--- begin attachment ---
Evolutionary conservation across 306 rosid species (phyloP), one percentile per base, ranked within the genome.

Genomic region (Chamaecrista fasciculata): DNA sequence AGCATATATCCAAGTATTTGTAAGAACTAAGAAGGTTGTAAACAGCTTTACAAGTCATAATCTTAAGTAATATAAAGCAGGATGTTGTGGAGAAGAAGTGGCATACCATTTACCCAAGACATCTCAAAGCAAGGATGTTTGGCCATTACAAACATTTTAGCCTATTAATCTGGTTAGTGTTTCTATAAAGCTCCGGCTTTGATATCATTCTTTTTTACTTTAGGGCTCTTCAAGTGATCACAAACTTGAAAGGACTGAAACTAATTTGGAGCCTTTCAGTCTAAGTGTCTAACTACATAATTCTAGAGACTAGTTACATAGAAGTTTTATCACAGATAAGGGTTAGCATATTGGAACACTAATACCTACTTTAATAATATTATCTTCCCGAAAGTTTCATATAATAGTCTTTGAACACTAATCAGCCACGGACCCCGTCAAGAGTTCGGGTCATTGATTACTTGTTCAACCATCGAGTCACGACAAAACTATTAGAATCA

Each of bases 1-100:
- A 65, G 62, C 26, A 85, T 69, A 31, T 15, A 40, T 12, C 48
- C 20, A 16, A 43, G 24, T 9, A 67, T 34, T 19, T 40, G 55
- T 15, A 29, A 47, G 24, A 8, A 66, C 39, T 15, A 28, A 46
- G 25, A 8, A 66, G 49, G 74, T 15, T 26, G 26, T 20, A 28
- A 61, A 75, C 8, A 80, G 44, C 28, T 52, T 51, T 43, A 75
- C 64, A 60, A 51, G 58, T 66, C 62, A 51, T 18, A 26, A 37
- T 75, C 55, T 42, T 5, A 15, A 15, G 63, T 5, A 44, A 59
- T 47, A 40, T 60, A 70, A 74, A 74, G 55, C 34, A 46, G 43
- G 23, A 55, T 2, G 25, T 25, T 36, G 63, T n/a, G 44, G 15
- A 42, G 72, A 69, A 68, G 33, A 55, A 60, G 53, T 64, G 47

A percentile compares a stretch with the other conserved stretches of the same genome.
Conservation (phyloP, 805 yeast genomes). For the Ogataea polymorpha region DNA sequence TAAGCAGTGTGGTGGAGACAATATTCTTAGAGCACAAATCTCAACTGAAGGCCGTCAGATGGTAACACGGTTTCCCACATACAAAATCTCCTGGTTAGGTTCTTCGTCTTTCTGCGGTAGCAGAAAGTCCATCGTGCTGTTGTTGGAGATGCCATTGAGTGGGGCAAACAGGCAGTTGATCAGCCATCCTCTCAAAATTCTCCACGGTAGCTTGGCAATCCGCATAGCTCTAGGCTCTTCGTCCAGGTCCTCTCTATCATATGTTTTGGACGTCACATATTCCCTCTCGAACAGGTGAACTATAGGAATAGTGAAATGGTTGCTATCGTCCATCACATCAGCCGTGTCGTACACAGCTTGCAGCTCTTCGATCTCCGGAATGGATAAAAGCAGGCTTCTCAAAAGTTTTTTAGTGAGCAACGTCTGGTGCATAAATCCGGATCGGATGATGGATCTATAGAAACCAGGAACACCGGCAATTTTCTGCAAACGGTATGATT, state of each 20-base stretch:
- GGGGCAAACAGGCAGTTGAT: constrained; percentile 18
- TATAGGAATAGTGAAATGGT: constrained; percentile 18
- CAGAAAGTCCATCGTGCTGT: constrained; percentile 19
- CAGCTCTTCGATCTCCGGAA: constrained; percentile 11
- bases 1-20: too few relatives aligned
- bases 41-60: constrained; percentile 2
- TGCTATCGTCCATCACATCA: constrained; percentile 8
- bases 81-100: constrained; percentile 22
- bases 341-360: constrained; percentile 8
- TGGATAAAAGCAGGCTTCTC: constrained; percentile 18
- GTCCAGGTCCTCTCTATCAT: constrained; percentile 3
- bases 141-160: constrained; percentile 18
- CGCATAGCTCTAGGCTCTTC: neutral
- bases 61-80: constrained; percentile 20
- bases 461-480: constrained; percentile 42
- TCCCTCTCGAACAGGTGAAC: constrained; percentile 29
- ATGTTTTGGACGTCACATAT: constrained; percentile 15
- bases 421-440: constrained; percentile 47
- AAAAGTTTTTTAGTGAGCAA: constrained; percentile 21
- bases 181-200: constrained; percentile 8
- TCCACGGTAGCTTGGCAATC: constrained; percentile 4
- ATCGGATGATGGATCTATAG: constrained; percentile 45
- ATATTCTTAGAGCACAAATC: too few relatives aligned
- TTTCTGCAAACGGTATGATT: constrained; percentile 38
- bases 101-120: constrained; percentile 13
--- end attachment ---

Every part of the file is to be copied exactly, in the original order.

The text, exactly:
Evolutionary conservation across 306 rosid species (phyloP), one percentile per base, ranked within the genome.

Genomic region (Chamaecrista fasciculata): DNA sequence AGCATATATCCAAGTATTTGTAAGAACTAAGAAGGTTGTAAACAGCTTTACAAGTCATAATCTTAAGTAATATAAAGCAGGATGTTGTGGAGAAGAAGTGGCATACCATTTACCCAAGACATCTCAAAGCAAGGATGTTTGGCCATTACAAACATTTTAGCCTATTAATCTGGTTAGTGTTTCTATAAAGCTCCGGCTTTGATATCATTCTTTTTTACTTTAGGGCTCTTCAAGTGATCACAAACTTGAAAGGACTGAAACTAATTTGGAGCCTTTCAGTCTAAGTGTCTAACTACATAATTCTAGAGACTAGTTACATAGAAGTTTTATCACAGATAAGGGTTAGCATATTGGAACACTAATACCTACTTTAATAATATTATCTTCCCGAAAGTTTCATATAATAGTCTTTGAACACTAATCAGCCACGGACCCCGTCAAGAGTTCGGGTCATTGATTACTTGTTCAACCATCGAGTCACGACAAAACTATTAGAATCA

Each of bases 1-100:
- A 65, G 62, C 26, A 85, T 69, A 31, T 15, A 40, T 12, C 48
- C 20, A 16, A 43, G 24, T 9, A 67, T 34, T 19, T 40, G 55
- T 15, A 29, A 47, G 24, A 8, A 66, C 39, T 15, A 28, A 46
- G 25, A 8, A 66, G 49, G 74, T 15, T 26, G 26, T 20, A 28
- A 61, A 75, C 8, A 80, G 44, C 28, T 52, T 51, T 43, A 75
- C 64, A 60, A 51, G 58, T 66, C 62, A 51, T 18, A 26, A 37
- T 75, C 55, T 42, T 5, A 15, A 15, G 63, T 5, A 44, A 59
- T 47, A 40, T 60, A 70, A 74, A 74, G 55, C 34, A 46, G 43
- G 23, A 55, T 2, G 25, T 25, T 36, G 63, T n/a, G 44, G 15
- A 42, G 72, A 69, A 68, G 33, A 55, A 60, G 53, T 64, G 47

A percentile compares a stretch with the other conserved stretches of the same genome.
Conservation (phyloP, 805 yeast genomes). For the Ogataea polymorpha region DNA sequence TAAGCAGTGTGGTGGAGACAATATTCTTAGAGCACAAATCTCAACTGAAGGCCGTCAGATGGTAACACGGTTTCCCACATACAAAATCTCCTGGTTAGGTTCTTCGTCTTTCTGCGGTAGCAGAAAGTCCATCGTGCTGTTGTTGGAGATGCCATTGAGTGGGGCAAACAGGCAGTTGATCAGCCATCCTCTCAAAATTCTCCACGGTAGCTTGGCAATCCGCATAGCTCTAGGCTCTTCGTCCAGGTCCTCTCTATCATATGTTTTGGACGTCACATATTCCCTCTCGAACAGGTGAACTATAGGAATAGTGAAATGGTTGCTATCGTCCATCACATCAGCCGTGTCGTACACAGCTTGCAGCTCTTCGATCTCCGGAATGGATAAAAGCAGGCTTCTCAAAAGTTTTTTAGTGAGCAACGTCTGGTGCATAAATCCGGATCGGATGATGGATCTATAGAAACCAGGAACACCGGCAATTTTCTGCAAACGGTATGATT, state of each 20-base stretch:
- GGGGCAAACAGGCAGTTGAT: constrained; percentile 18
- TATAGGAATAGTGAAATGGT: constrained; percentile 18
- CAGAAAGTCCATCGTGCTGT: constrained; percentile 19
- CAGCTCTTCGATCTCCGGAA: constrained; percentile 11
- bases 1-20: too few relatives aligned
- bases 41-60: constrained; percentile 2
- TGCTATCGTCCATCACATCA: constrained; percentile 8
- bases 81-100: constrained; percentile 22
- bases 341-360: constrained; percentile 8
- TGGATAAAAGCAGGCTTCTC: constrained; percentile 18
- GTCCAGGTCCTCTCTATCAT: constrained; percentile 3
- bases 141-160: constrained; percentile 18
- CGCATAGCTCTAGGCTCTTC: neutral
- bases 61-80: constrained; percentile 20
- bases 461-480: constrained; percentile 42
- TCCCTCTCGAACAGGTGAAC: constrained; percentile 29
- ATGTTTTGGACGTCACATAT: constrained; percentile 15
- bases 421-440: constrained; percentile 47
- AAAAGTTTTTTAGTGAGCAA: constrained; percentile 21
- bases 181-200: constrained; percentile 8
- TCCACGGTAGCTTGGCAATC: constrained; percentile 4
- ATCGGATGATGGATCTATAG: constrained; percentile 45
- ATATTCTTAGAGCACAAATC: too few relatives aligned
- TTTCTGCAAACGGTATGATT: constrained; percentile 38
- bases 101-120: constrained; percentile 13